How a veteran pilot’s quick thinking led to a lucky escape after aircraft crash lands into Hong Kong golf course

Both instructor and pilot unhurt after Cessna 152 experiences mechanical problems

PUBLISHED : Sunday, 26 February, 2017, 12:22pm
UPDATED : Sunday, 26 February, 2017, 11:34pm

A veteran flying instructor has revealed how he had to make a crash landing into a group of trees at a Ma On Shan golf course on Sunday to avoid any potential casualties.

Alex Yan Tak-chung, the former president of the Hong Kong Aviation Club, who has about 2,000 hours of flying experience, said he had to take over control of the aircraft from the pilot after encountering mechanical problems.

The aircraft ended up plunging into the trees at Garden Farm Golf Centre. It was left hanging from the branches about six meters above ground, with its left wing damaged and parts strewn across the grass below.

“I am fine,” Yan said. “We walked away from the scene.”

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Yan and the unnamed pilot set off from Shek Kong Airfield in Yuen Long earlier Sunday morning.

The pilot, who has about 300 hours of flying experience and an overseas licence, was taking the Hong Kong flying licence examination at the time, Yan said.

He said the mechanical problems began when the pilot tried to accelerate the aircraft while flying close to Sai Kung. Yan quickly informed the Civil Aviation Department’s control tower and made an urgent call for an emergency landing.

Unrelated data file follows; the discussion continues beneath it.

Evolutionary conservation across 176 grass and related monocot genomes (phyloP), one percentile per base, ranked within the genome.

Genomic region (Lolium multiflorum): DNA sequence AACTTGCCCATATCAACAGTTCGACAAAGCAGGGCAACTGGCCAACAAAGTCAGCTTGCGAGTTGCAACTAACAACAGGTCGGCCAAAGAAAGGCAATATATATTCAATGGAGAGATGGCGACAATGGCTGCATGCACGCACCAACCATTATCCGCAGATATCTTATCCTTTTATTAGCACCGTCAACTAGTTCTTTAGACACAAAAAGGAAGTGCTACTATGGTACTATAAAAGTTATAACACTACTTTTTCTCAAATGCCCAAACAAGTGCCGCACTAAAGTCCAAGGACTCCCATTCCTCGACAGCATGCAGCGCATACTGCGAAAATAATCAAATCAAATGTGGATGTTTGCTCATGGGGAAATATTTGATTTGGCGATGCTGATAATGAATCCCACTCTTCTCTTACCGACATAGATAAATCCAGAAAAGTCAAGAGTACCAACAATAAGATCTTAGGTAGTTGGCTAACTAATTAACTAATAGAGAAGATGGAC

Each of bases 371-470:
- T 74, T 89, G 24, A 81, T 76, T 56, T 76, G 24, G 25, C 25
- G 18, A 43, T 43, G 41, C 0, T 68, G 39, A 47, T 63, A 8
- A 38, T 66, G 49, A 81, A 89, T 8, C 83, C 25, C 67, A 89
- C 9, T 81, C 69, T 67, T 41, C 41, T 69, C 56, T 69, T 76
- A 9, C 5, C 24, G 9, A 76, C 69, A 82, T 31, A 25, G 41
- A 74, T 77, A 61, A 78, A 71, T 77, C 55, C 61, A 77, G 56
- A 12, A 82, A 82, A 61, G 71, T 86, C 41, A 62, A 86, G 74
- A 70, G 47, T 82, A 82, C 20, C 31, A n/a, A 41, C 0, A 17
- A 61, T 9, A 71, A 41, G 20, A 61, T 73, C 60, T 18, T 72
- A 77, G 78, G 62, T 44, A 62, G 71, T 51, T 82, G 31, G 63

“If we had landed on the ground, there could have a chance of the plane flipping over,” he said. “We applied what we learnt in class to real life.”

“This kind of accident has not happened to me for years, but I am not frightened,” Yan said.

Fire Services Department New Territories East division commander Hoi Wai-ming said the incident was reported to authorities at about 11.17am.

A total of 35 fire engines with 132 firefighters and rescuers were dispatched to the scene, he said.

Yan and the pilot were sent to Prince of Wales Hospital however both managed to escape injury and were soon discharged.

The plane, an American-made two-seater Cessna 152, is owned by the Hong Kong Aviation Club and is understood to be a total loss.

Engineers from the Hong Kong Aviation Club visited the scene to inspect the damage done to the plane. Meanwhile, the Civil Aviation Department said it had set up an investigation task force to look into the accident.

It is not the first time one of the Hong Kong Aviation Club’s Cessna model aircraft has been involved in such an accident. A decade ago, an aircraft of the same make made an emergency landing on the wall of the Plover Cove Reservoir’s main dam after its engine also ran into problems. The plane was not damaged and no one was injured.

In February last year, off the coast of the same reservoir, an experienced pilot died when his aircraft plunged into the sea.